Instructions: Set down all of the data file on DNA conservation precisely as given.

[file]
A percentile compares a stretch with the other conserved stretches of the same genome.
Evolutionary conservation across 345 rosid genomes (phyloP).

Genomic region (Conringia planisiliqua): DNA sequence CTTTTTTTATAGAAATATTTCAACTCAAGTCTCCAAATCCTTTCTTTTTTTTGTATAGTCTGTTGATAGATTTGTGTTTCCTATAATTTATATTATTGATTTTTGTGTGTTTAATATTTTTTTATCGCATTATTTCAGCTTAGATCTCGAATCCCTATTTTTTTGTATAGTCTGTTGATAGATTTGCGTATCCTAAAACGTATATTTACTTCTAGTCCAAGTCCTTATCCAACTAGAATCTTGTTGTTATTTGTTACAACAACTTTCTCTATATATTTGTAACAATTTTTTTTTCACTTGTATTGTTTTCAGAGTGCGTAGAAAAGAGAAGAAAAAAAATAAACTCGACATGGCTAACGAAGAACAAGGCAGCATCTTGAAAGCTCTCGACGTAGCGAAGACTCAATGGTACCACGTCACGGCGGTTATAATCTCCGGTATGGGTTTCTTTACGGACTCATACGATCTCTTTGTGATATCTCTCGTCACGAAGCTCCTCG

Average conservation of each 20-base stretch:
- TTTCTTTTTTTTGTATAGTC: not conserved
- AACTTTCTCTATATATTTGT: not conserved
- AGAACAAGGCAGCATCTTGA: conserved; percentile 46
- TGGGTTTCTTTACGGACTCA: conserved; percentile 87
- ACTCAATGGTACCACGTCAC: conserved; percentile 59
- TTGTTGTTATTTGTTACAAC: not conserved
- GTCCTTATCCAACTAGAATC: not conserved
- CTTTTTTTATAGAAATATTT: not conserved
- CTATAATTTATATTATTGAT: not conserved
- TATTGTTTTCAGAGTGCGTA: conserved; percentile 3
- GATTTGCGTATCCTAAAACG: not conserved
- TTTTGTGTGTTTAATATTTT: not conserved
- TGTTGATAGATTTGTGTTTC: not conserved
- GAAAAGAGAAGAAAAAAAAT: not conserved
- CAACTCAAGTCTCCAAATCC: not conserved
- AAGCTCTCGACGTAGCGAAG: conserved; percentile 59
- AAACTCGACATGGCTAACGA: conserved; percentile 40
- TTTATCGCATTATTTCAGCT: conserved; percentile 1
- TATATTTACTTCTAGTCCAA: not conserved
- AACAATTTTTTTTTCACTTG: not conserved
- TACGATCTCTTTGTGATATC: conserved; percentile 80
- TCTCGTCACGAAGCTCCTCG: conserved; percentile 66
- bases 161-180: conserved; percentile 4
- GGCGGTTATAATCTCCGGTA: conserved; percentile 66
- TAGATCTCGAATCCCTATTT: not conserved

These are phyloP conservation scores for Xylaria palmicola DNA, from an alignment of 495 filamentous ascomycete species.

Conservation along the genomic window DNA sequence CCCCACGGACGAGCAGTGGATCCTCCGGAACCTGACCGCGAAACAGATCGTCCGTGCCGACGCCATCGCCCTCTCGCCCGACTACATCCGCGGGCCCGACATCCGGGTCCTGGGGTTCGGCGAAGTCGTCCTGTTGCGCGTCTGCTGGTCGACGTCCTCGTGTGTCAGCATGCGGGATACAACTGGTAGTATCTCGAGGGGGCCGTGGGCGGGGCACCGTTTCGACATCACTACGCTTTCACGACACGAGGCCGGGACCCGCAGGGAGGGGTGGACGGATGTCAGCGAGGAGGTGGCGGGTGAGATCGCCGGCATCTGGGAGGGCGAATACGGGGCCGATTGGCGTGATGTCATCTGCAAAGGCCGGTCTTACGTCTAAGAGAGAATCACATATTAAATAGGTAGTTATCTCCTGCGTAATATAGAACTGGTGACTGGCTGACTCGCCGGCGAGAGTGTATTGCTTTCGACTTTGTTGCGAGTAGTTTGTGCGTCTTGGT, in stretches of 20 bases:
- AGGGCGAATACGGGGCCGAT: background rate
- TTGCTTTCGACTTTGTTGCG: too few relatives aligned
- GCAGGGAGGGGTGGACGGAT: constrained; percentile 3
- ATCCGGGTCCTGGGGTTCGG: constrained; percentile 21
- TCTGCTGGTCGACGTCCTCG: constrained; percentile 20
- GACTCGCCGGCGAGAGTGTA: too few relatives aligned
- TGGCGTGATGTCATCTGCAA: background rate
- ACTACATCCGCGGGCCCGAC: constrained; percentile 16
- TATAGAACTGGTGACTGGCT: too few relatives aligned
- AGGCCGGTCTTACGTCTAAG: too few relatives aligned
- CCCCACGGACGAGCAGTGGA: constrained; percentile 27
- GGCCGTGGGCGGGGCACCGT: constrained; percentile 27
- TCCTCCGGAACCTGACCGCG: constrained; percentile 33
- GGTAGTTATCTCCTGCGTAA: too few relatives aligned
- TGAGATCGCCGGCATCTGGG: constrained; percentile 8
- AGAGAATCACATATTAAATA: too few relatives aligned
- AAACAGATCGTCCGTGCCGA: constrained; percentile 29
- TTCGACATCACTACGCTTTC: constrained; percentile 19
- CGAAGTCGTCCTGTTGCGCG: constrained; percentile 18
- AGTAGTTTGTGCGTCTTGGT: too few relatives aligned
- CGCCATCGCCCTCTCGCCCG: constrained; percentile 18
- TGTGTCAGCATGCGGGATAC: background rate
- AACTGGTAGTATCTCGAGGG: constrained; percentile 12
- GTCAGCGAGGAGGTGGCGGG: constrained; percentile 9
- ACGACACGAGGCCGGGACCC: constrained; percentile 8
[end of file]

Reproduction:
A percentile compares a stretch with the other conserved stretches of the same genome.
Evolutionary conservation across 345 rosid genomes (phyloP).

Genomic region (Conringia planisiliqua): DNA sequence CTTTTTTTATAGAAATATTTCAACTCAAGTCTCCAAATCCTTTCTTTTTTTTGTATAGTCTGTTGATAGATTTGTGTTTCCTATAATTTATATTATTGATTTTTGTGTGTTTAATATTTTTTTATCGCATTATTTCAGCTTAGATCTCGAATCCCTATTTTTTTGTATAGTCTGTTGATAGATTTGCGTATCCTAAAACGTATATTTACTTCTAGTCCAAGTCCTTATCCAACTAGAATCTTGTTGTTATTTGTTACAACAACTTTCTCTATATATTTGTAACAATTTTTTTTTCACTTGTATTGTTTTCAGAGTGCGTAGAAAAGAGAAGAAAAAAAATAAACTCGACATGGCTAACGAAGAACAAGGCAGCATCTTGAAAGCTCTCGACGTAGCGAAGACTCAATGGTACCACGTCACGGCGGTTATAATCTCCGGTATGGGTTTCTTTACGGACTCATACGATCTCTTTGTGATATCTCTCGTCACGAAGCTCCTCG

Average conservation of each 20-base stretch:
- TTTCTTTTTTTTGTATAGTC: not conserved
- AACTTTCTCTATATATTTGT: not conserved
- AGAACAAGGCAGCATCTTGA: conserved; percentile 46
- TGGGTTTCTTTACGGACTCA: conserved; percentile 87
- ACTCAATGGTACCACGTCAC: conserved; percentile 59
- TTGTTGTTATTTGTTACAAC: not conserved
- GTCCTTATCCAACTAGAATC: not conserved
- CTTTTTTTATAGAAATATTT: not conserved
- CTATAATTTATATTATTGAT: not conserved
- TATTGTTTTCAGAGTGCGTA: conserved; percentile 3
- GATTTGCGTATCCTAAAACG: not conserved
- TTTTGTGTGTTTAATATTTT: not conserved
- TGTTGATAGATTTGTGTTTC: not conserved
- GAAAAGAGAAGAAAAAAAAT: not conserved
- CAACTCAAGTCTCCAAATCC: not conserved
- AAGCTCTCGACGTAGCGAAG: conserved; percentile 59
- AAACTCGACATGGCTAACGA: conserved; percentile 40
- TTTATCGCATTATTTCAGCT: conserved; percentile 1
- TATATTTACTTCTAGTCCAA: not conserved
- AACAATTTTTTTTTCACTTG: not conserved
- TACGATCTCTTTGTGATATC: conserved; percentile 80
- TCTCGTCACGAAGCTCCTCG: conserved; percentile 66
- bases 161-180: conserved; percentile 4
- GGCGGTTATAATCTCCGGTA: conserved; percentile 66
- TAGATCTCGAATCCCTATTT: not conserved

These are phyloP conservation scores for Xylaria palmicola DNA, from an alignment of 495 filamentous ascomycete species.

Conservation along the genomic window DNA sequence CCCCACGGACGAGCAGTGGATCCTCCGGAACCTGACCGCGAAACAGATCGTCCGTGCCGACGCCATCGCCCTCTCGCCCGACTACATCCGCGGGCCCGACATCCGGGTCCTGGGGTTCGGCGAAGTCGTCCTGTTGCGCGTCTGCTGGTCGACGTCCTCGTGTGTCAGCATGCGGGATACAACTGGTAGTATCTCGAGGGGGCCGTGGGCGGGGCACCGTTTCGACATCACTACGCTTTCACGACACGAGGCCGGGACCCGCAGGGAGGGGTGGACGGATGTCAGCGAGGAGGTGGCGGGTGAGATCGCCGGCATCTGGGAGGGCGAATACGGGGCCGATTGGCGTGATGTCATCTGCAAAGGCCGGTCTTACGTCTAAGAGAGAATCACATATTAAATAGGTAGTTATCTCCTGCGTAATATAGAACTGGTGACTGGCTGACTCGCCGGCGAGAGTGTATTGCTTTCGACTTTGTTGCGAGTAGTTTGTGCGTCTTGGT, in stretches of 20 bases:
- AGGGCGAATACGGGGCCGAT: background rate
- TTGCTTTCGACTTTGTTGCG: too few relatives aligned
- GCAGGGAGGGGTGGACGGAT: constrained; percentile 3
- ATCCGGGTCCTGGGGTTCGG: constrained; percentile 21
- TCTGCTGGTCGACGTCCTCG: constrained; percentile 20
- GACTCGCCGGCGAGAGTGTA: too few relatives aligned
- TGGCGTGATGTCATCTGCAA: background rate
- ACTACATCCGCGGGCCCGAC: constrained; percentile 16
- TATAGAACTGGTGACTGGCT: too few relatives aligned
- AGGCCGGTCTTACGTCTAAG: too few relatives aligned
- CCCCACGGACGAGCAGTGGA: constrained; percentile 27
- GGCCGTGGGCGGGGCACCGT: constrained; percentile 27
- TCCTCCGGAACCTGACCGCG: constrained; percentile 33
- GGTAGTTATCTCCTGCGTAA: too few relatives aligned
- TGAGATCGCCGGCATCTGGG: constrained; percentile 8
- AGAGAATCACATATTAAATA: too few relatives aligned
- AAACAGATCGTCCGTGCCGA: constrained; percentile 29
- TTCGACATCACTACGCTTTC: constrained; percentile 19
- CGAAGTCGTCCTGTTGCGCG: constrained; percentile 18
- AGTAGTTTGTGCGTCTTGGT: too few relatives aligned
- CGCCATCGCCCTCTCGCCCG: constrained; percentile 18
- TGTGTCAGCATGCGGGATAC: background rate
- AACTGGTAGTATCTCGAGGG: constrained; percentile 12
- GTCAGCGAGGAGGTGGCGGG: constrained; percentile 9
- ACGACACGAGGCCGGGACCC: constrained; percentile 8